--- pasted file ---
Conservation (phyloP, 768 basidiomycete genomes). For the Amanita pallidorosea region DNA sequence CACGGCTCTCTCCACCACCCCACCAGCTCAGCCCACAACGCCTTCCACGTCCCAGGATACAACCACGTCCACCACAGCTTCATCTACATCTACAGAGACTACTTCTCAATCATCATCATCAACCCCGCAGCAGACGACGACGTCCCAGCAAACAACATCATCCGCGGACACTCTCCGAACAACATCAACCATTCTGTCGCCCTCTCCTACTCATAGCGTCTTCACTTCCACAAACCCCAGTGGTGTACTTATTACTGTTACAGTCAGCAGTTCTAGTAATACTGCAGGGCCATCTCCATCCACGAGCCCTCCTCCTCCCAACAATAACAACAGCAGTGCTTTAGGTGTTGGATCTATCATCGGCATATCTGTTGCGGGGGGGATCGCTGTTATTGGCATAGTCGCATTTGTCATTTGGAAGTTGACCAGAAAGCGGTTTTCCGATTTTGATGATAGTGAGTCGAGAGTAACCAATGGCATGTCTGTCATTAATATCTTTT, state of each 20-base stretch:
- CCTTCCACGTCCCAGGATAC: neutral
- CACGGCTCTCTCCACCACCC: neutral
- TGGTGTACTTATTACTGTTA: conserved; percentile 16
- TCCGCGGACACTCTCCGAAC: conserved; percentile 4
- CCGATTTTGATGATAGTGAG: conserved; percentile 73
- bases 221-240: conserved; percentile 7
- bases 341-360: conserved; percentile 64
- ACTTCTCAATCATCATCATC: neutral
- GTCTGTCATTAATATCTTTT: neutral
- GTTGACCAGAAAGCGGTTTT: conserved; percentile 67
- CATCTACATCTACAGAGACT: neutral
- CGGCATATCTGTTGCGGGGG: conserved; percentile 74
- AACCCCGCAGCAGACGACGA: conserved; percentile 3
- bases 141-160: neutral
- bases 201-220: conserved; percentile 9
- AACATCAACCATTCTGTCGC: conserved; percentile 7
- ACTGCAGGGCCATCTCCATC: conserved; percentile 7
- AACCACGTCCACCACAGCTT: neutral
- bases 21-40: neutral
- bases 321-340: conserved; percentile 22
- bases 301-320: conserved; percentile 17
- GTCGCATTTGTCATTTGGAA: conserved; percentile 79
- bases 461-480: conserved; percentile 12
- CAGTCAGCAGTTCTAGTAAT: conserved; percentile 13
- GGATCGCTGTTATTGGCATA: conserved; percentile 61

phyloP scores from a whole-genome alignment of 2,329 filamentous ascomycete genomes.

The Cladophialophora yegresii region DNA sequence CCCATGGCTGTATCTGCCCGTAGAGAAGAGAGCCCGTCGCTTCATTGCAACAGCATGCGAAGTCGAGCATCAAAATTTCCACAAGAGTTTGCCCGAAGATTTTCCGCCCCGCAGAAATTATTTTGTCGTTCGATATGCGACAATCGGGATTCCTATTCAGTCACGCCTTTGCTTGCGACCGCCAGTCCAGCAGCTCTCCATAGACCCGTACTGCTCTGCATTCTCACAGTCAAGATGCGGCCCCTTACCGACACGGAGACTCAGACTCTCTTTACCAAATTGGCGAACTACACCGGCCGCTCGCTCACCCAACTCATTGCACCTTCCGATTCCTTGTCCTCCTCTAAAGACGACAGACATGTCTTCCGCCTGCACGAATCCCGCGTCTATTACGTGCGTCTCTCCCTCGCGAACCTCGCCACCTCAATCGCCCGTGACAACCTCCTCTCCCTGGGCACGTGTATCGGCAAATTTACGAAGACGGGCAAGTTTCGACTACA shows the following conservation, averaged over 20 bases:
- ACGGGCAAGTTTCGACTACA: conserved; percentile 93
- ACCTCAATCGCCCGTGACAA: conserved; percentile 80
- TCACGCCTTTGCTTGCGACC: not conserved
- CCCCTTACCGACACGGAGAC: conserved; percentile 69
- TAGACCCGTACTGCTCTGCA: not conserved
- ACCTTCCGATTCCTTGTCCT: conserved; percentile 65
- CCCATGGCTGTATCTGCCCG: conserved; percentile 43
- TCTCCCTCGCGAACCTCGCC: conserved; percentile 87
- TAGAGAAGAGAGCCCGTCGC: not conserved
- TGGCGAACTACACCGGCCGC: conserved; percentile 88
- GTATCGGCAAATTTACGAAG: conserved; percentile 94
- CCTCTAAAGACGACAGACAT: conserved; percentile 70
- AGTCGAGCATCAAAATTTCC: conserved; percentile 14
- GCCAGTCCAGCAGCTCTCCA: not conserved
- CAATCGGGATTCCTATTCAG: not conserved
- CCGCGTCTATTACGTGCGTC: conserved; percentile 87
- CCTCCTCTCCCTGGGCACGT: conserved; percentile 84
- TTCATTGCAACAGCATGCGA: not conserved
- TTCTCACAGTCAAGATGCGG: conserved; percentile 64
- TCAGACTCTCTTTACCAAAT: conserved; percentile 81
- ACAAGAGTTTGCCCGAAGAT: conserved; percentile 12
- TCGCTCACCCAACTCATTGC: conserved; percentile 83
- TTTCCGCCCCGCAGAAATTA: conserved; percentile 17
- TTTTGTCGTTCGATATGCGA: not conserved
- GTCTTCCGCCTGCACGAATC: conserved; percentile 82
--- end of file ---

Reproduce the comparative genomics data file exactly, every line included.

Conservation (phyloP, 768 basidiomycete genomes). For the Amanita pallidorosea region DNA sequence CACGGCTCTCTCCACCACCCCACCAGCTCAGCCCACAACGCCTTCCACGTCCCAGGATACAACCACGTCCACCACAGCTTCATCTACATCTACAGAGACTACTTCTCAATCATCATCATCAACCCCGCAGCAGACGACGACGTCCCAGCAAACAACATCATCCGCGGACACTCTCCGAACAACATCAACCATTCTGTCGCCCTCTCCTACTCATAGCGTCTTCACTTCCACAAACCCCAGTGGTGTACTTATTACTGTTACAGTCAGCAGTTCTAGTAATACTGCAGGGCCATCTCCATCCACGAGCCCTCCTCCTCCCAACAATAACAACAGCAGTGCTTTAGGTGTTGGATCTATCATCGGCATATCTGTTGCGGGGGGGATCGCTGTTATTGGCATAGTCGCATTTGTCATTTGGAAGTTGACCAGAAAGCGGTTTTCCGATTTTGATGATAGTGAGTCGAGAGTAACCAATGGCATGTCTGTCATTAATATCTTTT, state of each 20-base stretch:
- CCTTCCACGTCCCAGGATAC: neutral
- CACGGCTCTCTCCACCACCC: neutral
- TGGTGTACTTATTACTGTTA: conserved; percentile 16
- TCCGCGGACACTCTCCGAAC: conserved; percentile 4
- CCGATTTTGATGATAGTGAG: conserved; percentile 73
- bases 221-240: conserved; percentile 7
- bases 341-360: conserved; percentile 64
- ACTTCTCAATCATCATCATC: neutral
- GTCTGTCATTAATATCTTTT: neutral
- GTTGACCAGAAAGCGGTTTT: conserved; percentile 67
- CATCTACATCTACAGAGACT: neutral
- CGGCATATCTGTTGCGGGGG: conserved; percentile 74
- AACCCCGCAGCAGACGACGA: conserved; percentile 3
- bases 141-160: neutral
- bases 201-220: conserved; percentile 9
- AACATCAACCATTCTGTCGC: conserved; percentile 7
- ACTGCAGGGCCATCTCCATC: conserved; percentile 7
- AACCACGTCCACCACAGCTT: neutral
- bases 21-40: neutral
- bases 321-340: conserved; percentile 22
- bases 301-320: conserved; percentile 17
- GTCGCATTTGTCATTTGGAA: conserved; percentile 79
- bases 461-480: conserved; percentile 12
- CAGTCAGCAGTTCTAGTAAT: conserved; percentile 13
- GGATCGCTGTTATTGGCATA: conserved; percentile 61

phyloP scores from a whole-genome alignment of 2,329 filamentous ascomycete genomes.

The Cladophialophora yegresii region DNA sequence CCCATGGCTGTATCTGCCCGTAGAGAAGAGAGCCCGTCGCTTCATTGCAACAGCATGCGAAGTCGAGCATCAAAATTTCCACAAGAGTTTGCCCGAAGATTTTCCGCCCCGCAGAAATTATTTTGTCGTTCGATATGCGACAATCGGGATTCCTATTCAGTCACGCCTTTGCTTGCGACCGCCAGTCCAGCAGCTCTCCATAGACCCGTACTGCTCTGCATTCTCACAGTCAAGATGCGGCCCCTTACCGACACGGAGACTCAGACTCTCTTTACCAAATTGGCGAACTACACCGGCCGCTCGCTCACCCAACTCATTGCACCTTCCGATTCCTTGTCCTCCTCTAAAGACGACAGACATGTCTTCCGCCTGCACGAATCCCGCGTCTATTACGTGCGTCTCTCCCTCGCGAACCTCGCCACCTCAATCGCCCGTGACAACCTCCTCTCCCTGGGCACGTGTATCGGCAAATTTACGAAGACGGGCAAGTTTCGACTACA shows the following conservation, averaged over 20 bases:
- ACGGGCAAGTTTCGACTACA: conserved; percentile 93
- ACCTCAATCGCCCGTGACAA: conserved; percentile 80
- TCACGCCTTTGCTTGCGACC: not conserved
- CCCCTTACCGACACGGAGAC: conserved; percentile 69
- TAGACCCGTACTGCTCTGCA: not conserved
- ACCTTCCGATTCCTTGTCCT: conserved; percentile 65
- CCCATGGCTGTATCTGCCCG: conserved; percentile 43
- TCTCCCTCGCGAACCTCGCC: conserved; percentile 87
- TAGAGAAGAGAGCCCGTCGC: not conserved
- TGGCGAACTACACCGGCCGC: conserved; percentile 88
- GTATCGGCAAATTTACGAAG: conserved; percentile 94
- CCTCTAAAGACGACAGACAT: conserved; percentile 70
- AGTCGAGCATCAAAATTTCC: conserved; percentile 14
- GCCAGTCCAGCAGCTCTCCA: not conserved
- CAATCGGGATTCCTATTCAG: not conserved
- CCGCGTCTATTACGTGCGTC: conserved; percentile 87
- CCTCCTCTCCCTGGGCACGT: conserved; percentile 84
- TTCATTGCAACAGCATGCGA: not conserved
- TTCTCACAGTCAAGATGCGG: conserved; percentile 64
- TCAGACTCTCTTTACCAAAT: conserved; percentile 81
- ACAAGAGTTTGCCCGAAGAT: conserved; percentile 12
- TCGCTCACCCAACTCATTGC: conserved; percentile 83
- TTTCCGCCCCGCAGAAATTA: conserved; percentile 17
- TTTTGTCGTTCGATATGCGA: not conserved
- GTCTTCCGCCTGCACGAATC: conserved; percentile 82